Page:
There’s been a steady stream of 2-for-1 stock splits in 2013 and upcoming in 2014. For instance, Canadian Utilities and CN split in 2013 and both the National and TD banks have announced a split coming up in early 2014. In each of these cases the stock’s price had risen either close to or over $100. It made me wonder why do companies split stocks and is there something magic about the $100 price mark that triggers a split?
Trading Shares in the Days Before Electronic Stock Exchanges
As I explained in Can I Buy or Sell a Small Number of Shares of a Stock, Say 18? you can buy or sell any number of shares at most online discount brokerages without paying any extra fees or penalties. You do have to pay the full trading commission even if you only buy or sell 1 share, though, which deters most people from flipping very small numbers of shares.
In the olden days, however, you almost always had to buy or sell shares in groups of 100. The package of 100 shares was called a “board lot.” It made person-to-person trading simpler. Selling a non-board-lot, called on “odd lot,” often cost more if it was even permitted. Not long ago, the trading commission on any lot used to be hundreds of dollars; most investors with enough money to justify the trading commissions also had enough money to afford to buy shares in multiples of 100.
(Stocks valued under $1 used to be packaged in lots of 1000 shares or more.)
Keeping the Value of a Board Lot Under $10 000
You can calculate that if a share of a company cost $100 and you had to buy a board lot of 100 shares, you would need to have $10 000 plus the trading fees handy.
This may be where the magic price of “$100 per share” came into the decision-making about splitting a stock. As the price rises above $100 per share, the cost of a board lot increases above $10 000. That may start to price the lot out of reach for some smaller investors.
If the company offers a 2-for-1 share split, each person owning 1 share is granted 1 additional share. For a routine split, the price of the shares and the dividend per share is then also split in half.
A 2-for-1 split would reduce the price of a board lot for a stock with an initial price of $100 per share or $10 000 per lot to $50 per share or $5 000 per lot.
That may increase the attractiveness of the stock to small investors, which in turn may encourage a further increase in the price of the shares.
Why Does It Matter What the Price is Per Share If Investors Do Not Have to Purchase Board Lots?
Now that small investors can purchase shares without buying them in board lots, it’s not clear to me why stock splits are still so common.
They obviously are not mandatory. Here are some examples of companies that haven’t bothered to split their stock to keep share prices low. Today, a share is trading at
- $ 535.39 for Apple
- $ 1 108.53 for Google
- $ 176 300 000 for Berkshire Hathaway A
What Do Companies Say About Splits in Their News Releases?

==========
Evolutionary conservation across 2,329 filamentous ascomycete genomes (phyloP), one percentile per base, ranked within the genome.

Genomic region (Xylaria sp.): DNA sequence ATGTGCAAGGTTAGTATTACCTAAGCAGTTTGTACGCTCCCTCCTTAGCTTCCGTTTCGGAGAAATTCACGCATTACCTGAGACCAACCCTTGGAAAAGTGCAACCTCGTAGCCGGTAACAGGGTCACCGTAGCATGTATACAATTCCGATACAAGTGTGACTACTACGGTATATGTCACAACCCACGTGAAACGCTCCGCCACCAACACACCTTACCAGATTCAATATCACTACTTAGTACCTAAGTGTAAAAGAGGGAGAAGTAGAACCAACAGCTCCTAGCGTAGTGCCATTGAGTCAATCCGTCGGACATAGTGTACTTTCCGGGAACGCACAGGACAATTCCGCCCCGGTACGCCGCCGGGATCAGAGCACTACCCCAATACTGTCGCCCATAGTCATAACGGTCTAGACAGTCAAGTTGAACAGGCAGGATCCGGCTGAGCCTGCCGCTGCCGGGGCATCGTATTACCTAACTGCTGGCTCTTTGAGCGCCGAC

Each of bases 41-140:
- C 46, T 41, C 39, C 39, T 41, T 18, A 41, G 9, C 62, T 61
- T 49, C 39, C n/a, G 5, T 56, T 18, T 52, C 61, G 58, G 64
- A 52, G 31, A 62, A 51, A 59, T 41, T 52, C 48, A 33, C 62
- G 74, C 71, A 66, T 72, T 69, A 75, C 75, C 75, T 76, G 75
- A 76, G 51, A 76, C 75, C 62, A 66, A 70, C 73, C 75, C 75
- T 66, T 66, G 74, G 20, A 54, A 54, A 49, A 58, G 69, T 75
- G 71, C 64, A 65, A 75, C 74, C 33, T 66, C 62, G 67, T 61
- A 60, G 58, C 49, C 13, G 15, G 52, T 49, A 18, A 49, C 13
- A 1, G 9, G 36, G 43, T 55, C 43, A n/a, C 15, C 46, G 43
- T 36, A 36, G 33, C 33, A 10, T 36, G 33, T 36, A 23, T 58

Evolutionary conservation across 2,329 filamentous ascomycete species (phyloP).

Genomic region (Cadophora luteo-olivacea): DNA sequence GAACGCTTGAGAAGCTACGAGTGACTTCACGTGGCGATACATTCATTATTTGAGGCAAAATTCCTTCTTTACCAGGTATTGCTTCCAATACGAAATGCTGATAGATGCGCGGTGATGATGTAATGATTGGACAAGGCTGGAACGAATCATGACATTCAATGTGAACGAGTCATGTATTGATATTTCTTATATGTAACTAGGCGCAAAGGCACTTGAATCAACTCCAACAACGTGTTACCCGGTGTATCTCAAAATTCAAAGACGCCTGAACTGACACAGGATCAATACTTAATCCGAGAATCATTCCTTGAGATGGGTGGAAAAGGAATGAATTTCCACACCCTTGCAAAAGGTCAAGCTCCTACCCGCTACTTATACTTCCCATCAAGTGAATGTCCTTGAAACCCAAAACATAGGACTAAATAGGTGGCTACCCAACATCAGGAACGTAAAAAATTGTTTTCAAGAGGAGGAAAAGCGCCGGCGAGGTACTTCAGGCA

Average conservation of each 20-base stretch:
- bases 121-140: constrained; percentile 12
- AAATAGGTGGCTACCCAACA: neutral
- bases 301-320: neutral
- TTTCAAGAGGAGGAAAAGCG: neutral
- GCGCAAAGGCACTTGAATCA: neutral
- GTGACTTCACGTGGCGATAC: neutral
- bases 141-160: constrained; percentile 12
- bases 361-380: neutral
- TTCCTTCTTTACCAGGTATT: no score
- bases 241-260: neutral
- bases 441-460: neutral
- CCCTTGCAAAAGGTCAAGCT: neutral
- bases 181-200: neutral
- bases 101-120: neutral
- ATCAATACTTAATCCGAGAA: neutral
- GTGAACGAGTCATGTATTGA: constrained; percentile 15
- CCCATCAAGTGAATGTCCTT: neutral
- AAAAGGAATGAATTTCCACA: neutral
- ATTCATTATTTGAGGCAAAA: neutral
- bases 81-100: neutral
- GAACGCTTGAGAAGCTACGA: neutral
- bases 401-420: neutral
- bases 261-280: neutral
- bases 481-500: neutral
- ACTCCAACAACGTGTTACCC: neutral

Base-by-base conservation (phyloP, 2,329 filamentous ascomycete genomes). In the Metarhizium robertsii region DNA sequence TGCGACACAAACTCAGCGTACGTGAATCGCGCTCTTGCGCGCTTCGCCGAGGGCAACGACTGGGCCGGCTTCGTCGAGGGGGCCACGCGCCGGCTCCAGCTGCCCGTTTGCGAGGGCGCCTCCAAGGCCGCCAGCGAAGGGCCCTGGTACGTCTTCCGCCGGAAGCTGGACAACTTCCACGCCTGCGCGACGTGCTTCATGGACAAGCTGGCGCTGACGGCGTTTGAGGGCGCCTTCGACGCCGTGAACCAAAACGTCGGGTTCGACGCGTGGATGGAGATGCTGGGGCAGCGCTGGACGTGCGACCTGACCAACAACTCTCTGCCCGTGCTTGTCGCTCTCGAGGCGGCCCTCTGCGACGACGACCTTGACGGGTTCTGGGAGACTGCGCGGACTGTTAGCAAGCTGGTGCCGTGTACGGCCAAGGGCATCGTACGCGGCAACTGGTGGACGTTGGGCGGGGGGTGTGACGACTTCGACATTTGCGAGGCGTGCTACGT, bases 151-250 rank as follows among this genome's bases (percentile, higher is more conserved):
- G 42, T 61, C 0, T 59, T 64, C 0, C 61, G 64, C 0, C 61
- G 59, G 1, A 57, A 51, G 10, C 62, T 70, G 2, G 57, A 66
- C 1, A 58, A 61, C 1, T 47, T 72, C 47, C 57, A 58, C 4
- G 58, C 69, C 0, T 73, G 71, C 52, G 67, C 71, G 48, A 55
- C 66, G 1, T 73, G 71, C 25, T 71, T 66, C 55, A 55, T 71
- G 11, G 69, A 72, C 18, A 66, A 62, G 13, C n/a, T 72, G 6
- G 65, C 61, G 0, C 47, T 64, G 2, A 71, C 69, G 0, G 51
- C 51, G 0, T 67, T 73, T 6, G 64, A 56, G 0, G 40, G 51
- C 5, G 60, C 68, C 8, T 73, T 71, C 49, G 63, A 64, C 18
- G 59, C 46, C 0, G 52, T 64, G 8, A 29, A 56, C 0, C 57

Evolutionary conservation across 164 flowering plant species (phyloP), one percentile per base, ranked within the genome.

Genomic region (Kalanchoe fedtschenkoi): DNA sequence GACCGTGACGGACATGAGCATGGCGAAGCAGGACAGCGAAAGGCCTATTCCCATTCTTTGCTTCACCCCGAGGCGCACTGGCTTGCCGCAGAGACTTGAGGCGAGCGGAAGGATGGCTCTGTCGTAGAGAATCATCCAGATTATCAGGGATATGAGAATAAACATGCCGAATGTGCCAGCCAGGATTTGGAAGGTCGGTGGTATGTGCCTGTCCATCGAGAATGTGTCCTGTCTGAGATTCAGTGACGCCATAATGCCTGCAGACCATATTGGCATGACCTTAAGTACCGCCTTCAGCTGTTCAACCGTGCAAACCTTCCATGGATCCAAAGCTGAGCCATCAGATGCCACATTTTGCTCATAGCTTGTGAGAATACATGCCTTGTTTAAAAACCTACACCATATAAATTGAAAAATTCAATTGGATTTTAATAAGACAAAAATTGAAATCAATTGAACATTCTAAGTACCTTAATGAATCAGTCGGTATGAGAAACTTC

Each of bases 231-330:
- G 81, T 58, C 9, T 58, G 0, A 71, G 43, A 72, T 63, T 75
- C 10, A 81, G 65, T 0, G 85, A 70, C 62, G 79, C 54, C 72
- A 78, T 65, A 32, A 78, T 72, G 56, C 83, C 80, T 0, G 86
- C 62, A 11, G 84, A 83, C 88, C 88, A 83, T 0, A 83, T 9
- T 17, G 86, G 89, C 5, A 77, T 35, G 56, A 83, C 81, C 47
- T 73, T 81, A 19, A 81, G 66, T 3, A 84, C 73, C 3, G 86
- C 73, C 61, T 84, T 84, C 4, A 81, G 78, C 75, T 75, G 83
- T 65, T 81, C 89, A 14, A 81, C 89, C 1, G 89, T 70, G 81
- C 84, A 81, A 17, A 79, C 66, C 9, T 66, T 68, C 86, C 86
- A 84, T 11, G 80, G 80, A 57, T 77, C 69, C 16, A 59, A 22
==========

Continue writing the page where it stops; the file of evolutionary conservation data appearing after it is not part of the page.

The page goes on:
So what reasons did TD offer in their recent news release about their 2014 2-for-1 share split? From what I can read, they didn’t offer any justification!
Apparently it’s supposed to be “intuitively obvious” why the split is needed, to quote my first-year math professor who often used the phrase when describing saddle functions.
The National Bank did offer this explanation: “The Bank is undertaking the share dividend to ensure that its common shares remain accessible to individual shareholders and to improve market liquidity for the common shares.”
Canadian Utilities, which split its shares in 2013, said: “Canadian Utilities is undertaking the share splits to ensure that the Class A shares and Class B shares remain accessible to individual share owners, to increase and broaden Canadian Utilities’ share owner base and to improve market liquidity for the shares.”
Is a Stock Split Just a Mirage to Boost Prices?
When a stock splits by offering more shares at no cost to a person holding existing shares, the value of the corporation does not change. The total dividend does not change either. There is no tangible benefit to the investor because of the split.
So why does the price of a stock often increase after a split?
Logically, it should either go up or down just as it would have prior to the split based on the usual factors to determine the worth of a company.
Illogically, sometimes the price goes up not because of any real change in the value of the company but simply because of a change in perception of the same facts.
Sometimes new investors purchase shares in the company after a split because they seem “more affordable” The fact they could have purchased, say, 50 shares at the pre-split price or 100 shares at the post-split price and obtained the same ownership in the company’s future doesn’t seem to matter.
Also, sometimes investors see the split as a signal that the company expects further growth quickly in its share price. Again, that can result in new investment even though the split itself did nothing to change the company’s outlook.
Yahoo Finance does suggest that a split may make it easier to sell shares by reducing the price a buyer needs to offer. I guess it’s possible that it’s easier to find two buyers with $5 000 each than 1 buyer with $10 000 but I wouldn’t think that was a huge factor for most companies that split stocks.
I have yet to find any evidence to suggest there is a genuine improvement in a company’s performance because of a split. Have you?
Should I Buy TD Before Its 2-for-1 Stock Split?
The answer to this is simple: Would you buy it if it wasn’t splitting?
- Why more companies are doing the splits by John Heinzl in the Globe and Mail
- My Dividend Just Doubled for CU! Or Did It? Stock Splits and BMO InvestorLine
Do you think a share split in and of itself increases the value of a company? Or does it just increase the price of its shares? Please share your views with a comment.